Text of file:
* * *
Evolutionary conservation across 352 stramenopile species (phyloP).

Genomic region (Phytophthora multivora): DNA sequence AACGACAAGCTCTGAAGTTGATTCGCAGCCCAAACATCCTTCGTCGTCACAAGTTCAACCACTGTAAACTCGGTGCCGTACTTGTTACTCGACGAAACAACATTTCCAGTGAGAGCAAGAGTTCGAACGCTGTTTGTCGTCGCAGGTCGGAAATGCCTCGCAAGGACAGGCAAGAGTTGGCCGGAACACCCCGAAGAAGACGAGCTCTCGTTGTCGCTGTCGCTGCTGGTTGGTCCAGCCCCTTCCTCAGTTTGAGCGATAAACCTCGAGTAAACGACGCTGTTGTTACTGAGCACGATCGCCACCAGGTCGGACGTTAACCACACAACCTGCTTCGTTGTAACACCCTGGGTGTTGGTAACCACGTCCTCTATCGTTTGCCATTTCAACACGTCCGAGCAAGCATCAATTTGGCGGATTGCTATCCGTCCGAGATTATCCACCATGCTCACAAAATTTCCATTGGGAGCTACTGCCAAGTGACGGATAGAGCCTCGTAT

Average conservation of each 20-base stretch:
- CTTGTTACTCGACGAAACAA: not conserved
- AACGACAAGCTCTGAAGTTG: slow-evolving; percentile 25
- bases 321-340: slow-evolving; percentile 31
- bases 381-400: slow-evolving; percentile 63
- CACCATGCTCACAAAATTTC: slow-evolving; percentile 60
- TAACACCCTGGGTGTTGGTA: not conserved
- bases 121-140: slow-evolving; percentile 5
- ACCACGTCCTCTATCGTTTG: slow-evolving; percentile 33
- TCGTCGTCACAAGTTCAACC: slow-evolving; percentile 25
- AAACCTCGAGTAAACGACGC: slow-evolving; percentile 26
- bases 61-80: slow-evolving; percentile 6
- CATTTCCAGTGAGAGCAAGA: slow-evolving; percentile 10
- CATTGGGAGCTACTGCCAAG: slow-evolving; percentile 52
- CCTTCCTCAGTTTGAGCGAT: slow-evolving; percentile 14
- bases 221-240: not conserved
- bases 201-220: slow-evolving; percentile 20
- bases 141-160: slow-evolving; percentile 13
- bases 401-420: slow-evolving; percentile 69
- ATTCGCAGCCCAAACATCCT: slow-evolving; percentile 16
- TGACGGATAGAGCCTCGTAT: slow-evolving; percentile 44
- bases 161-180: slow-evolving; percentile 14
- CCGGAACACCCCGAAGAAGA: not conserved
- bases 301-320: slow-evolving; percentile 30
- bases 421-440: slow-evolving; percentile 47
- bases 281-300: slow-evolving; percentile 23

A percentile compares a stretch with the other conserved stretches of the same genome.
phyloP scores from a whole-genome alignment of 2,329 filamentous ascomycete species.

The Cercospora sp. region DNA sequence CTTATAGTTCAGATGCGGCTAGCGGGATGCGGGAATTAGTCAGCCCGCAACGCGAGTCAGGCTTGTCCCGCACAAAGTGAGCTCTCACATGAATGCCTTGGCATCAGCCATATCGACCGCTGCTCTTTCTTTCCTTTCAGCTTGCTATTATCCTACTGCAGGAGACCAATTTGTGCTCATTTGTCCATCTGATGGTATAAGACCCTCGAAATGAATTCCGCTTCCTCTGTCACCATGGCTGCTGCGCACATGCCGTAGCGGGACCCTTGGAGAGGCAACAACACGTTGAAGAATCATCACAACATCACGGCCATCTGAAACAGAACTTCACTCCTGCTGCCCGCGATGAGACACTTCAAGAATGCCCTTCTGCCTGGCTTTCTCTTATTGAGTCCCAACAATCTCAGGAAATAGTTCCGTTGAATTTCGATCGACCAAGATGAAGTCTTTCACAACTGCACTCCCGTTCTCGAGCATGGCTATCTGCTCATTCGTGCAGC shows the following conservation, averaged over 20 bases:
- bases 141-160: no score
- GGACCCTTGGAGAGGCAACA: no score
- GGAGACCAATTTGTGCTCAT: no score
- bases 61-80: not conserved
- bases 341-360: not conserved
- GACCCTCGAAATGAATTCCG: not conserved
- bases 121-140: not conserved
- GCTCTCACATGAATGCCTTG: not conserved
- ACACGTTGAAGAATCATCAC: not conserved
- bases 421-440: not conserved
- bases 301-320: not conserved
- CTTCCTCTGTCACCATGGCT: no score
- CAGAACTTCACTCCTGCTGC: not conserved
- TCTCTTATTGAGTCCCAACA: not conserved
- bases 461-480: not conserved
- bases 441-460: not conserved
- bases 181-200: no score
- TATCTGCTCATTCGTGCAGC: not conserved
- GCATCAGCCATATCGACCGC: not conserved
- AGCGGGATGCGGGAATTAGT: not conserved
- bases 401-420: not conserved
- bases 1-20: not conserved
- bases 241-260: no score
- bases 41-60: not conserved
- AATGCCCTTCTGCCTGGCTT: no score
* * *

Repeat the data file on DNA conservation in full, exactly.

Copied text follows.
Evolutionary conservation across 352 stramenopile species (phyloP).

Genomic region (Phytophthora multivora): DNA sequence AACGACAAGCTCTGAAGTTGATTCGCAGCCCAAACATCCTTCGTCGTCACAAGTTCAACCACTGTAAACTCGGTGCCGTACTTGTTACTCGACGAAACAACATTTCCAGTGAGAGCAAGAGTTCGAACGCTGTTTGTCGTCGCAGGTCGGAAATGCCTCGCAAGGACAGGCAAGAGTTGGCCGGAACACCCCGAAGAAGACGAGCTCTCGTTGTCGCTGTCGCTGCTGGTTGGTCCAGCCCCTTCCTCAGTTTGAGCGATAAACCTCGAGTAAACGACGCTGTTGTTACTGAGCACGATCGCCACCAGGTCGGACGTTAACCACACAACCTGCTTCGTTGTAACACCCTGGGTGTTGGTAACCACGTCCTCTATCGTTTGCCATTTCAACACGTCCGAGCAAGCATCAATTTGGCGGATTGCTATCCGTCCGAGATTATCCACCATGCTCACAAAATTTCCATTGGGAGCTACTGCCAAGTGACGGATAGAGCCTCGTAT

Average conservation of each 20-base stretch:
- CTTGTTACTCGACGAAACAA: not conserved
- AACGACAAGCTCTGAAGTTG: slow-evolving; percentile 25
- bases 321-340: slow-evolving; percentile 31
- bases 381-400: slow-evolving; percentile 63
- CACCATGCTCACAAAATTTC: slow-evolving; percentile 60
- TAACACCCTGGGTGTTGGTA: not conserved
- bases 121-140: slow-evolving; percentile 5
- ACCACGTCCTCTATCGTTTG: slow-evolving; percentile 33
- TCGTCGTCACAAGTTCAACC: slow-evolving; percentile 25
- AAACCTCGAGTAAACGACGC: slow-evolving; percentile 26
- bases 61-80: slow-evolving; percentile 6
- CATTTCCAGTGAGAGCAAGA: slow-evolving; percentile 10
- CATTGGGAGCTACTGCCAAG: slow-evolving; percentile 52
- CCTTCCTCAGTTTGAGCGAT: slow-evolving; percentile 14
- bases 221-240: not conserved
- bases 201-220: slow-evolving; percentile 20
- bases 141-160: slow-evolving; percentile 13
- bases 401-420: slow-evolving; percentile 69
- ATTCGCAGCCCAAACATCCT: slow-evolving; percentile 16
- TGACGGATAGAGCCTCGTAT: slow-evolving; percentile 44
- bases 161-180: slow-evolving; percentile 14
- CCGGAACACCCCGAAGAAGA: not conserved
- bases 301-320: slow-evolving; percentile 30
- bases 421-440: slow-evolving; percentile 47
- bases 281-300: slow-evolving; percentile 23

A percentile compares a stretch with the other conserved stretches of the same genome.
phyloP scores from a whole-genome alignment of 2,329 filamentous ascomycete species.

The Cercospora sp. region DNA sequence CTTATAGTTCAGATGCGGCTAGCGGGATGCGGGAATTAGTCAGCCCGCAACGCGAGTCAGGCTTGTCCCGCACAAAGTGAGCTCTCACATGAATGCCTTGGCATCAGCCATATCGACCGCTGCTCTTTCTTTCCTTTCAGCTTGCTATTATCCTACTGCAGGAGACCAATTTGTGCTCATTTGTCCATCTGATGGTATAAGACCCTCGAAATGAATTCCGCTTCCTCTGTCACCATGGCTGCTGCGCACATGCCGTAGCGGGACCCTTGGAGAGGCAACAACACGTTGAAGAATCATCACAACATCACGGCCATCTGAAACAGAACTTCACTCCTGCTGCCCGCGATGAGACACTTCAAGAATGCCCTTCTGCCTGGCTTTCTCTTATTGAGTCCCAACAATCTCAGGAAATAGTTCCGTTGAATTTCGATCGACCAAGATGAAGTCTTTCACAACTGCACTCCCGTTCTCGAGCATGGCTATCTGCTCATTCGTGCAGC shows the following conservation, averaged over 20 bases:
- bases 141-160: no score
- GGACCCTTGGAGAGGCAACA: no score
- GGAGACCAATTTGTGCTCAT: no score
- bases 61-80: not conserved
- bases 341-360: not conserved
- GACCCTCGAAATGAATTCCG: not conserved
- bases 121-140: not conserved
- GCTCTCACATGAATGCCTTG: not conserved
- ACACGTTGAAGAATCATCAC: not conserved
- bases 421-440: not conserved
- bases 301-320: not conserved
- CTTCCTCTGTCACCATGGCT: no score
- CAGAACTTCACTCCTGCTGC: not conserved
- TCTCTTATTGAGTCCCAACA: not conserved
- bases 461-480: not conserved
- bases 441-460: not conserved
- bases 181-200: no score
- TATCTGCTCATTCGTGCAGC: not conserved
- GCATCAGCCATATCGACCGC: not conserved
- AGCGGGATGCGGGAATTAGT: not conserved
- bases 401-420: not conserved
- bases 1-20: not conserved
- bases 241-260: no score
- bases 41-60: not conserved
- AATGCCCTTCTGCCTGGCTT: no score